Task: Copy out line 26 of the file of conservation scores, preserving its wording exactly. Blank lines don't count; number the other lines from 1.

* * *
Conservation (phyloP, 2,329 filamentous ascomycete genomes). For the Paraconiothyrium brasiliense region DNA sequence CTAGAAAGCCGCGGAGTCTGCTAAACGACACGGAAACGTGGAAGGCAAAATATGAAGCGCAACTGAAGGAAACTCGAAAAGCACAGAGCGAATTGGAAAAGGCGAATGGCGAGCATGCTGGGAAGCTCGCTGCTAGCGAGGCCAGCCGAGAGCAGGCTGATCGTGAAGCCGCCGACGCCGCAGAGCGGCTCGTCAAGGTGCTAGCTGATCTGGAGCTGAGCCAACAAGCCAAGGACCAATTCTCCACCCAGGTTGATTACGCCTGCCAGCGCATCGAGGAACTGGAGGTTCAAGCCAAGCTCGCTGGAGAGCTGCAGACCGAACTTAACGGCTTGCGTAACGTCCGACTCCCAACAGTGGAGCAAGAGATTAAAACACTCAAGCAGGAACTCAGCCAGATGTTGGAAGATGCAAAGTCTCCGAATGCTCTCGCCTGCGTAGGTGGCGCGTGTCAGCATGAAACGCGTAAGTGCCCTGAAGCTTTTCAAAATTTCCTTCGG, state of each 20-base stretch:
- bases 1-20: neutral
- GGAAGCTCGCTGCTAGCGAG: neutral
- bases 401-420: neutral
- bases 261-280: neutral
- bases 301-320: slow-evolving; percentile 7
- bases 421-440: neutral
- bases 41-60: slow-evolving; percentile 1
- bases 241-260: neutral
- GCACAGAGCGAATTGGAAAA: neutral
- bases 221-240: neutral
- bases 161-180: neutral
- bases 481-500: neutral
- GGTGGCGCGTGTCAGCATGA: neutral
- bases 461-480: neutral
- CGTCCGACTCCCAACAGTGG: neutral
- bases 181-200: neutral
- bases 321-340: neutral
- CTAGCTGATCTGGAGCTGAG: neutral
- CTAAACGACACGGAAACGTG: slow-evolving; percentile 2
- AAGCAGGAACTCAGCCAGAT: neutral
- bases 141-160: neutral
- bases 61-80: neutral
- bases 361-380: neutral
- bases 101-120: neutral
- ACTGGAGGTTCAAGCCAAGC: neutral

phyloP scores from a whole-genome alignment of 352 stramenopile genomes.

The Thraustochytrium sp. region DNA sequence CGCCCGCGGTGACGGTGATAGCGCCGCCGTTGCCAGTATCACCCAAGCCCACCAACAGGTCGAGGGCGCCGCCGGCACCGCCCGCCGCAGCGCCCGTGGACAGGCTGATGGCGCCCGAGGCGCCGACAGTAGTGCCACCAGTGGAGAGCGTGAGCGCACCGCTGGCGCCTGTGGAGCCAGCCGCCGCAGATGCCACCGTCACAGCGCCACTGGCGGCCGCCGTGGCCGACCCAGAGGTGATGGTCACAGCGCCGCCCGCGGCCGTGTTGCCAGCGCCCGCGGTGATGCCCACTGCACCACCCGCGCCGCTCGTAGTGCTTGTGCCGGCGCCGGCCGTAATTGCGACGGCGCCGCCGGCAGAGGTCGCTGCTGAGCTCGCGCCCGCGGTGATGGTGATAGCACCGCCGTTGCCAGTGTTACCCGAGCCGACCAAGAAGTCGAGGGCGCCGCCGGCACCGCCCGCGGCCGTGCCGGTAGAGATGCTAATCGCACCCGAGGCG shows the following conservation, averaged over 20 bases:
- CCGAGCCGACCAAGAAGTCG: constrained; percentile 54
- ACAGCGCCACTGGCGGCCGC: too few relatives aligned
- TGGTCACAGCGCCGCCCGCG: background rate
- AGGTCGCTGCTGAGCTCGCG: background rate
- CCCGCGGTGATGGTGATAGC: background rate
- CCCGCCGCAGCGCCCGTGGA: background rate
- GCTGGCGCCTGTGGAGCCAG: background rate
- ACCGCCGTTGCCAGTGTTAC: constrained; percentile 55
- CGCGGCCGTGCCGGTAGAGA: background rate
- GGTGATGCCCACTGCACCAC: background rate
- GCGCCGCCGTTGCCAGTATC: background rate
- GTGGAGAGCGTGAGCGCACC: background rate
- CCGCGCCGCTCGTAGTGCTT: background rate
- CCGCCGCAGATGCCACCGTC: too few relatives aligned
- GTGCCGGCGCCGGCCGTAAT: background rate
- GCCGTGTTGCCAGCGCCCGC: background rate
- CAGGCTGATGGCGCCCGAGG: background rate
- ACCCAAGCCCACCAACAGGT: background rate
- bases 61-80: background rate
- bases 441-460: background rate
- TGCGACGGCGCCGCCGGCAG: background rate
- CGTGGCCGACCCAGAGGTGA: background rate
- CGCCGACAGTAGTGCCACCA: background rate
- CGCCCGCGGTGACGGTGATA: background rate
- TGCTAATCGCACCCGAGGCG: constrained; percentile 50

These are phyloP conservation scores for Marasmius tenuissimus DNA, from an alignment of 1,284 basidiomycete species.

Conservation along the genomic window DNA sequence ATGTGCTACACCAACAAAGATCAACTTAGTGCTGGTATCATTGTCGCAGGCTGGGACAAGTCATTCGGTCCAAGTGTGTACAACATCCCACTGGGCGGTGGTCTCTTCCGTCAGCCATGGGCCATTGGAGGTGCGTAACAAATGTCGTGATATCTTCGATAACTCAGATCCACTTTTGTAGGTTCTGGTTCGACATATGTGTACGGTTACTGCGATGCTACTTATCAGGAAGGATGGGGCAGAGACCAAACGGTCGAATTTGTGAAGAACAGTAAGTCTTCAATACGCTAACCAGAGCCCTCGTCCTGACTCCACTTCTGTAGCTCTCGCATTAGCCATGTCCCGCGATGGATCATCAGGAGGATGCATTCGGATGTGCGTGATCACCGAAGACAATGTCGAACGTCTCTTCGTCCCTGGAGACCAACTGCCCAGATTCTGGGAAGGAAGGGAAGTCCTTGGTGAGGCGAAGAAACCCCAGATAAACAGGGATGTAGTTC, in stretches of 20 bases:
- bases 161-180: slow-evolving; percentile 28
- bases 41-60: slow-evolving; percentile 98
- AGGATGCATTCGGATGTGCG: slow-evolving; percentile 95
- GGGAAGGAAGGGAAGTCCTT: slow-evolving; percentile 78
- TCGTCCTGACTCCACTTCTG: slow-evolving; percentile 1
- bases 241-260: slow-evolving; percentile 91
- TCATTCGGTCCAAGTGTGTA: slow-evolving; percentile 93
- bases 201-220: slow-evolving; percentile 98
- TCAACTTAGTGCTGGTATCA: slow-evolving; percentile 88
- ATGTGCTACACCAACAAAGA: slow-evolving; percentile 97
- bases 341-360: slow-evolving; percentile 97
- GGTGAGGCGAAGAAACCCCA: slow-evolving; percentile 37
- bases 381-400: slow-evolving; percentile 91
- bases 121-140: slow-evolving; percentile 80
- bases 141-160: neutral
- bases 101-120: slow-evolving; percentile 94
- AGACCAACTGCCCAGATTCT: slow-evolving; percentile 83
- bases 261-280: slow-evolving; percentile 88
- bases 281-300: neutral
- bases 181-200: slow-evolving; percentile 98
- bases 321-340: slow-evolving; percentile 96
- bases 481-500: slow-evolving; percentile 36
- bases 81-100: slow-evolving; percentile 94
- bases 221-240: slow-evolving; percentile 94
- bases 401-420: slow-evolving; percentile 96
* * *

- ACTGGAGGTTCAAGCCAAGC: neutral